MCF: Any advice I would give is what I tell myself everyday. Be strong and continue making work. I think declaring oneself an artist is one of the most difficult identities we can affirm or deny. Growing up, I was culturally isolated from anyone who made a living with art. I had vaguely heard of artists in the male-dominated, Western canon—names I won’t even repeat to further reinforce their place in art history. There have always been women artists, but their work is less recognized. Male artists oftentimes refer to women as “muses” instead of collaborators. A woman’s agency is often stripped from her position in the artworld, and that has to change now. No one told me I could be an artist, and, in fact, I feel like everything in society still tells me I can’t be. Men dominate the art worlds of fashion, film, fine art, photography, book publishing, academia and more, and when women are present, they are usually White women. Given this obvious racial disparity, when womyn of color artists and intellectuals step into this niche, they are either exocitized and/or not taken seriously by the dominant group. How can we make art when we are constantly working at maintaining ground? Despite all that, womyn of color continue to make art. We decorate ourselves with jewels. We pick out the nicest dresses for church or the dances. We are the interior designers of our small humble casas or spaces. We make trinkets as regalos, and we usually give it all away.
I think we’re already doing what we need to do. I only stress that we continue to support each other in our work, a work that is spiritual and deep, a work that we are forced to do because we know it is what is necessary for us to continue. Generations before us sharpened the tools, prepared the comida, hemmed the dresses and still took the time to teach the next generation how to do so. I believe strongly in mentorship and am extremely grateful for the women in my life who have guided me, including my peers, some whom I don’t even see regularly but still inspire me by the lives they live. These womyn are strong, intelligent and build bridges in all the work they do. I’m also a product of the women in my family: my mother, grandmother and great grandmother, who made quilts and clothes. They inspire me and have planted a seed. We can inspire the mujeres around us to do the same, and together our work can help future generations.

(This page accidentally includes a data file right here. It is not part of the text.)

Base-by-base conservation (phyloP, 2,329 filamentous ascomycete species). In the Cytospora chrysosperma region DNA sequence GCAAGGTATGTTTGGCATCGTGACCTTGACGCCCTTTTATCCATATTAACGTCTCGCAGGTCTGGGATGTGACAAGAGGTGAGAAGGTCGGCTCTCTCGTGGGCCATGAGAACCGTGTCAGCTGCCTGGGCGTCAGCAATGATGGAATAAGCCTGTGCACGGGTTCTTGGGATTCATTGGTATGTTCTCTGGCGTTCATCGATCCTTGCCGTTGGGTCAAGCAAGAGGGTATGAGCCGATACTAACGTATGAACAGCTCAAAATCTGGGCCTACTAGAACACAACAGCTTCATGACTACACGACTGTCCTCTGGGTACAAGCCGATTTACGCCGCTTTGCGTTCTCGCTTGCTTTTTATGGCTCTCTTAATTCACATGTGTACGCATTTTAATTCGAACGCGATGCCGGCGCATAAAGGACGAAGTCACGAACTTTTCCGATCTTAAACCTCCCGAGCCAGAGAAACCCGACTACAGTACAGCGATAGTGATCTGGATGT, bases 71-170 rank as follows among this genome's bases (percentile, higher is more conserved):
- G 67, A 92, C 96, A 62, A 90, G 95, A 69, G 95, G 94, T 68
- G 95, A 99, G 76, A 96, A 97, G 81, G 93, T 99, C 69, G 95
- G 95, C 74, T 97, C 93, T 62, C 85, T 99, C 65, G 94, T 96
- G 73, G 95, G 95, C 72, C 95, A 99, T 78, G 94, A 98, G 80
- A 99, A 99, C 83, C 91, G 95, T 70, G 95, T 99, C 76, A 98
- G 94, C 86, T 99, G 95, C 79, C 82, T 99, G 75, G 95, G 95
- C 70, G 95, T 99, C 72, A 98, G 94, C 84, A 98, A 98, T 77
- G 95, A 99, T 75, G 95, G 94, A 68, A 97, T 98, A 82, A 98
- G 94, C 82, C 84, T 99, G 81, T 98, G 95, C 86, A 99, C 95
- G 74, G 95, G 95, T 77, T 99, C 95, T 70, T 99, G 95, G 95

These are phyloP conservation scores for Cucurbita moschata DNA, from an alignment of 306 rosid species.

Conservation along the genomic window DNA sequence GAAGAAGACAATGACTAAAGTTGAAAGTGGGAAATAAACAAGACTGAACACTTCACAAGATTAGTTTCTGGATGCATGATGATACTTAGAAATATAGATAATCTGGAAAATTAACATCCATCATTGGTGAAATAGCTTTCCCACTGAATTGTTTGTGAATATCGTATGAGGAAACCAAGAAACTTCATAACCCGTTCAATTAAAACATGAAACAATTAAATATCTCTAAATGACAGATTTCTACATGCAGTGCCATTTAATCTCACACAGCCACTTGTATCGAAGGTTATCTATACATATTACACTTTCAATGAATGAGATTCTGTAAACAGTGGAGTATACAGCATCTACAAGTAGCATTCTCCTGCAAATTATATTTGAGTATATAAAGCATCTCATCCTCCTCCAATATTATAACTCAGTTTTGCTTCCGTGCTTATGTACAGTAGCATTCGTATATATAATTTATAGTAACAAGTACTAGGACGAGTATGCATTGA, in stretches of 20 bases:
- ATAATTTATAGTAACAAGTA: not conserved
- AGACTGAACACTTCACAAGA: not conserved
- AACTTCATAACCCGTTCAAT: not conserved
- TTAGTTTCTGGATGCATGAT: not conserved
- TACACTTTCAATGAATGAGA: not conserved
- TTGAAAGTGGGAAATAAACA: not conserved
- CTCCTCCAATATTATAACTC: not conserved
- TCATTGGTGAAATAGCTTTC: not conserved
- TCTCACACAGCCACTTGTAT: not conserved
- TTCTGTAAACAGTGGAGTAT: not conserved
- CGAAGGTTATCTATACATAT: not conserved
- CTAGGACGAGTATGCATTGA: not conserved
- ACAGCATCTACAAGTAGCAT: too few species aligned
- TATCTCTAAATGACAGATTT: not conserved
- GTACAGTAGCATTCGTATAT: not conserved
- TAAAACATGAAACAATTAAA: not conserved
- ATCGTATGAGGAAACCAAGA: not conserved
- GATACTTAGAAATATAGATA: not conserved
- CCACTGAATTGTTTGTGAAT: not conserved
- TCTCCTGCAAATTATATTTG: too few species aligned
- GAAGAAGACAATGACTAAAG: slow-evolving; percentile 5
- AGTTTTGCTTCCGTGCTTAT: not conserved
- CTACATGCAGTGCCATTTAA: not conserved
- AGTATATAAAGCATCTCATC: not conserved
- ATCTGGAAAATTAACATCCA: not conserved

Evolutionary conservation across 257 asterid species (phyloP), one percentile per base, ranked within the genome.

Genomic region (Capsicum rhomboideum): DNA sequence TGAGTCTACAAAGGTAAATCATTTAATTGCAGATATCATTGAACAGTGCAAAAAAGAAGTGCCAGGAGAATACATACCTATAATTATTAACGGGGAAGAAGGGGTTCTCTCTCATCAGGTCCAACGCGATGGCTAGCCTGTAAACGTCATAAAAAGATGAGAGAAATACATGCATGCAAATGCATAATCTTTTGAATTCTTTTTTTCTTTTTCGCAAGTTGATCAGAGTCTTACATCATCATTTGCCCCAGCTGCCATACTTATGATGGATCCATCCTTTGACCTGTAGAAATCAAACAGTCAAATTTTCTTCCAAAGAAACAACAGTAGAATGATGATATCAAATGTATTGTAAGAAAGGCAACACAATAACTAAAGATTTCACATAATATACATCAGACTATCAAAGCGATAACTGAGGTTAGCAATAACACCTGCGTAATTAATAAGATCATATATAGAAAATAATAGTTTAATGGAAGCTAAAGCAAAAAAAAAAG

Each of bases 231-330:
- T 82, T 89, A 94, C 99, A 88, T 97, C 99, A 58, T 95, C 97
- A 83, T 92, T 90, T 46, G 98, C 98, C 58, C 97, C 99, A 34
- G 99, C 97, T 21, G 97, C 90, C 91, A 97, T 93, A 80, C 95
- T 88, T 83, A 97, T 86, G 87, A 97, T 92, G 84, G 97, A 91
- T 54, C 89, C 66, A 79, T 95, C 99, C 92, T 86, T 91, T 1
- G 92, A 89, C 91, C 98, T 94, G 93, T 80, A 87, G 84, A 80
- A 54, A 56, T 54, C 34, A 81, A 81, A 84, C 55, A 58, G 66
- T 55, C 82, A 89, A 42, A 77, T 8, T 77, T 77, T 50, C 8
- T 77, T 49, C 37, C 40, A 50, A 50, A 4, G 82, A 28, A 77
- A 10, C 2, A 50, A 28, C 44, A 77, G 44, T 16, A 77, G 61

TWPC: Aww, you inspire us, Maribel. The Collective is also committed to intergenerational mentorship and healing. People like Norma Alarcón and Ana Clarissa Rojas Durazo have been guiding the Collective in the past year, and we hope we can do the same for the next Collective of feminists who will be doing the work that matters. Besides the arts, what other field, space, or area do you feel really needs a feminist intervention right now?
MCF: Everything in society needs a feminist invention, especially because poor and working-class, third-world womyn are the ones making the world run. I think amongst ourselves we have to have the most compassionate interventions. Womyn to womyn, we need to support each other and help each other through our healing processes. When we are two or three, together we are stronger. We need more #Girlgangs! so we can create our own spaces and stop trying to squeeze into the ones men dominate and rule with misogyny.
TWPC: You’re right. We have to remind each other that we need feminism everywhere, every day, all day. So, here’s the last question: since you helped TWP raise money, what is one thing that excites you about its revitalization? Or what would you like to see TWP do soon or in the future?
MCF: I’m very excited to see that TWP is growing, although we all knew it would. Sara is doing an amazing job at leading the effort and the Collective is inspiring through all its work in different places. As a press that nurtures writers, TWP can influence youth to express themselves through creative writing. The kids in our communities (and their families) go through so much, and they need outlets to help them process their experiences and move forward. With that said, I’d like to see the Press grow into publishing all types of genres by womyn of color authors, such as children’s books, young adult novels, poetry, university textbooks, science-fiction writing, photography, and—maybe one day—even a big, oversized art book! That is a long term goal, I’m sure, but not impossible.
TWPC: We’re dreaming big, too, Maribel! Thank you for sharing your thoughts with us. We hope your words have been as inspiring to our readers as they have been for us today. Now, let’s all get back to doing the work that matters for ourselves, our communities, and our world!
Did you like this interview? Check out the ones from past weeks and come back to the blog next Monday for more feminist love. — TWPC